There are countless stories of people that have adopted pit bulls with full belief in the argument that all dogs are individuals and that every dog can be a loving and loyal family pet with the right training and environment.  These people may even get puppies to make sure they are starting with a blank slate, and can safely raise the dog to be a model canine citizen.  However, they notice small signs of territorial aggression, unpredictable prey drive, or other aberrant behavior that they write off as “dogs being dogs.”  But in one instant, they see their world torn asunder when their beloved family pet unexpectedly attacks the neighbor’s cat, tearing it to shreds.  Or, even more horrifying, the dog suddenly, without any warning, viciously attacks a friend or family member, causing intense damage requiring immediate and comprehensive medical attention – or worse.

Whatever the individual circumstances are that lead otherwise-responsible people to abandon their pit bull at a shelter, there is a valid generalization that may be made that pit bulls often grow to display breed-specific aggression or prey drive which can make the average pet owner feel anxious or overwhelmed.  Even the ASPCA, who has been actively complicit in the spreading of pro-pit bull propaganda, admits that “pet problems are the most common reason that owners re-home their pet.”  They go on to define these problems as “problematic behaviors, aggressive behaviors, grew larger than expected, or health problems owner couldn’t handle.”  The responsible pet owners bring their pet to the shelter to be surrendered, while the irresponsible ones simply let their pets run away and become strays that wind up in shelters nonetheless.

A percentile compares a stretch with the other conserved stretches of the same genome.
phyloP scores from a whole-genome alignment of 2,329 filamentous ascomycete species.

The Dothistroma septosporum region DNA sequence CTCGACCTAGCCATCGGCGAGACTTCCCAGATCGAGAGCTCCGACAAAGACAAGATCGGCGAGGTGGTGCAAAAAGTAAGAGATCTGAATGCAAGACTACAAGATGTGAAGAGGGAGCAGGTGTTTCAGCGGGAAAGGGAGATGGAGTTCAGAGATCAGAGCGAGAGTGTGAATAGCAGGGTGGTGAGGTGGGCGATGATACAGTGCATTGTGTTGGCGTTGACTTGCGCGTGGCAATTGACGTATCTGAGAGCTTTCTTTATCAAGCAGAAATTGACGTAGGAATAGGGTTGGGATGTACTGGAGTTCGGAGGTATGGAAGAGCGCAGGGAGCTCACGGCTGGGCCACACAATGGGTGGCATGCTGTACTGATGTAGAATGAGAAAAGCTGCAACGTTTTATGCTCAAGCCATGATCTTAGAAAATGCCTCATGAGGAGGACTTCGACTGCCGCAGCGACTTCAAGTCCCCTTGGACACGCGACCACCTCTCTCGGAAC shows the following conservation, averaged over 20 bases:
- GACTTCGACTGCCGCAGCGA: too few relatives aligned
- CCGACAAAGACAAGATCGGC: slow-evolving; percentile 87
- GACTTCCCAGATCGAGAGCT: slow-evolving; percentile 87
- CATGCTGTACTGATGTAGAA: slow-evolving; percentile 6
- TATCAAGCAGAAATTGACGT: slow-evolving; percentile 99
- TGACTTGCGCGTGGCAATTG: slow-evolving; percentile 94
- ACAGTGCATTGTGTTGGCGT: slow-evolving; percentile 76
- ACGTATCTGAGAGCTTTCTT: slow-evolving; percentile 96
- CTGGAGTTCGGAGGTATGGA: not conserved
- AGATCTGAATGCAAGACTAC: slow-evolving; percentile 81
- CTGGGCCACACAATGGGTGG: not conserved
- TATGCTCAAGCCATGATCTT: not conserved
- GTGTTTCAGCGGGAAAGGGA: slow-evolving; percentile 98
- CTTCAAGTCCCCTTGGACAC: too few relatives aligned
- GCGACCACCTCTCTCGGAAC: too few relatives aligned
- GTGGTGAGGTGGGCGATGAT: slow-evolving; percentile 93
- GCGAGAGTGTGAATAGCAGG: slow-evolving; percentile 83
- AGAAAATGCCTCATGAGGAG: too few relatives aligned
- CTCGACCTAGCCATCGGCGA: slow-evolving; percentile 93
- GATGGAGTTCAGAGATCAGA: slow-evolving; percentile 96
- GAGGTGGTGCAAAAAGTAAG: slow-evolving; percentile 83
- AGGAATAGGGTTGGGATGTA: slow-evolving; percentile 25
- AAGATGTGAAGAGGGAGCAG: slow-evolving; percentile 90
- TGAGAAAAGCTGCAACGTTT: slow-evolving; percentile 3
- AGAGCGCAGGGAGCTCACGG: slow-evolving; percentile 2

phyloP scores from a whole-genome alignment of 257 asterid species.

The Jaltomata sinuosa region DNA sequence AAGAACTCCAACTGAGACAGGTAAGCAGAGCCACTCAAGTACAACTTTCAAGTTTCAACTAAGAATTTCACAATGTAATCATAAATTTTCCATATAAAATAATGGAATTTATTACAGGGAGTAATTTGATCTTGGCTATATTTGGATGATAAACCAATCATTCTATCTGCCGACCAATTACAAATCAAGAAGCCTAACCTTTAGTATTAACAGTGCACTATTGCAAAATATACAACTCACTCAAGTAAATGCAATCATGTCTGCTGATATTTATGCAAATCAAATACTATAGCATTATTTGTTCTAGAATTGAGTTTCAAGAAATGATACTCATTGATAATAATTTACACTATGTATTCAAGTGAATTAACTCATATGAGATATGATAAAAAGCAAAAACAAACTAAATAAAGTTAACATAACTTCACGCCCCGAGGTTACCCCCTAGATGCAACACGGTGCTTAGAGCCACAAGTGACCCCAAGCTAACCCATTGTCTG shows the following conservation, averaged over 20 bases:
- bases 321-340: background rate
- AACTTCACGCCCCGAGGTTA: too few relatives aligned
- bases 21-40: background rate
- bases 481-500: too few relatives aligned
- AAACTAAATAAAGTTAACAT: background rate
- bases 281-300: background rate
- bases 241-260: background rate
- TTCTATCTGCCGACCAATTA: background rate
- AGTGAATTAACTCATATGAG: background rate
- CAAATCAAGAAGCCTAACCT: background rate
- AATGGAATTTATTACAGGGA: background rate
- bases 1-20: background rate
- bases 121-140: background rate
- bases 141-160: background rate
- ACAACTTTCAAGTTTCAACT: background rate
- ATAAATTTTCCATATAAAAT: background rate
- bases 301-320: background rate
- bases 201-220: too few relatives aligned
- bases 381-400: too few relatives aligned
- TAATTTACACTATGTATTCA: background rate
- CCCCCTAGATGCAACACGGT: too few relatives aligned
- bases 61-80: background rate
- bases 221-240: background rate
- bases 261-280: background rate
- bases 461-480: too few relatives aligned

Regardless of the reasons that people surrender their dogs to shelters, the real problem does not stem solely from their decision.  The real problem is that we still continue to allow average pet owners to get these dogs that we know can be challenging to care for.  We still allow backyard breeders to swell the already-overpopulated landscape with new pit bulls for profit.  And we continue to allow propaganda that insists, despite all evidence to the contrary, that pit bulls are no different than any other dog breed.